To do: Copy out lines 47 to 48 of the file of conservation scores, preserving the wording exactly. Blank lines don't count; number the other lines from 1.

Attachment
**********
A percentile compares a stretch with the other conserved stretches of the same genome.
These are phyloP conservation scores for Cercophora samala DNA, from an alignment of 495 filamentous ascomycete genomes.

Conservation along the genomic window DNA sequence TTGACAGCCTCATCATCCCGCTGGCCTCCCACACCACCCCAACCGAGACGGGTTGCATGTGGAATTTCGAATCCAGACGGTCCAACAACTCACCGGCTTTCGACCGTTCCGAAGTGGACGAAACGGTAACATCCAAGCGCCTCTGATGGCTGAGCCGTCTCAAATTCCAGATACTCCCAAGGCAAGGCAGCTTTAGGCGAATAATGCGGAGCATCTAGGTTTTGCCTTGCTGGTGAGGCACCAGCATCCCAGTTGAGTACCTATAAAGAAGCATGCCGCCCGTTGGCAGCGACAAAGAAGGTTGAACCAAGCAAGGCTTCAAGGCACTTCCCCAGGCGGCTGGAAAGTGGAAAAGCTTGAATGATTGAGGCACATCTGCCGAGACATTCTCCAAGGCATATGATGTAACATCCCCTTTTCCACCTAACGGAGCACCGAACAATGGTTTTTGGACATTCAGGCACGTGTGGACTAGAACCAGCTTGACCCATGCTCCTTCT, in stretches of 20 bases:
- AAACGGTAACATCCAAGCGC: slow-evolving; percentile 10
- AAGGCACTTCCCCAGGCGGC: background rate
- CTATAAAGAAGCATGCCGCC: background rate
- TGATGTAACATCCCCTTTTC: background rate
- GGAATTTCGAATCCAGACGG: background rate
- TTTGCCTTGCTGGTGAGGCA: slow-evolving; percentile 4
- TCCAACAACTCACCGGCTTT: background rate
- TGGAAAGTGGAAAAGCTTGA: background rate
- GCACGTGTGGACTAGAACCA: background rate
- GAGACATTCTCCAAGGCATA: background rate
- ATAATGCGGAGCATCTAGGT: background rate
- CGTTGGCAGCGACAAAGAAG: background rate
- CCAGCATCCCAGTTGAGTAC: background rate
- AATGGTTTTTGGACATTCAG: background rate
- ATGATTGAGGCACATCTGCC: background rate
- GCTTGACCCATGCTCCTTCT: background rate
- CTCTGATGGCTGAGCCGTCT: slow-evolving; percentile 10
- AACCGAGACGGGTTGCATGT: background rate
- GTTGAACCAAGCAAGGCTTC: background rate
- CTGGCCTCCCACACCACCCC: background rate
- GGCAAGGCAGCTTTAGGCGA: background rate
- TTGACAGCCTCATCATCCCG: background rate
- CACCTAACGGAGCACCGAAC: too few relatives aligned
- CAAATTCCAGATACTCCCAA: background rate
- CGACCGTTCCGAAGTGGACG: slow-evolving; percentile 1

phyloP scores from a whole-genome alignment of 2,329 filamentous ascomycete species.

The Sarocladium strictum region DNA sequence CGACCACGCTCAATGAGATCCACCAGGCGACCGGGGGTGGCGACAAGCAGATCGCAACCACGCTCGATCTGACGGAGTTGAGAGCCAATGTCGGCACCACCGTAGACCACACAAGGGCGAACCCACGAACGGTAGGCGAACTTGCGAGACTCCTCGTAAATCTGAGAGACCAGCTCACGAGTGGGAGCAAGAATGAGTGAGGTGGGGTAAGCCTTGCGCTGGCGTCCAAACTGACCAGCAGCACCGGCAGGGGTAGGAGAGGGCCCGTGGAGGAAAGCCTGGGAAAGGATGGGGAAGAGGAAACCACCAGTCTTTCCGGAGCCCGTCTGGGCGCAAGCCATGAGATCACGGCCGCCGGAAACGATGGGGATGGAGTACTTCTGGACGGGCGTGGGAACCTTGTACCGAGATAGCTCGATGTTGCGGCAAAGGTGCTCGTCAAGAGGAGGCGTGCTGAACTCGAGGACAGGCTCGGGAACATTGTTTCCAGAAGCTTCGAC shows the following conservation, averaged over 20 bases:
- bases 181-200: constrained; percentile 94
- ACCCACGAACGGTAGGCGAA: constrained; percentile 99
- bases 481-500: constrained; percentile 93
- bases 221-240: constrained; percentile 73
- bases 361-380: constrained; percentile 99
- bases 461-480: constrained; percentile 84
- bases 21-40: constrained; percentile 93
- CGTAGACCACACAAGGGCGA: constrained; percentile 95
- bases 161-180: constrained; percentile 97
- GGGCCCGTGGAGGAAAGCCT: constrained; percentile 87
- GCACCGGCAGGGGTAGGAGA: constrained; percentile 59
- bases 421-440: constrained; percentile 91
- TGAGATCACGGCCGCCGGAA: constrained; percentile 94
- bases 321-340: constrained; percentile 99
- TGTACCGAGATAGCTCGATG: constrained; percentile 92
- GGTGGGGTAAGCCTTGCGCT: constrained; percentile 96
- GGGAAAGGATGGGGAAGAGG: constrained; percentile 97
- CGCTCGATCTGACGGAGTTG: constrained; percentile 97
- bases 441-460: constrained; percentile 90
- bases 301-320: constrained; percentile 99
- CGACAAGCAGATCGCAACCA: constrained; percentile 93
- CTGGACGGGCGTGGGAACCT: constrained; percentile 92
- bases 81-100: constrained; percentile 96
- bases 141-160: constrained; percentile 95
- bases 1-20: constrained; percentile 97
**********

- GGGAAAGGATGGGGAAGAGG: constrained; percentile 97
- CGCTCGATCTGACGGAGTTG: constrained; percentile 97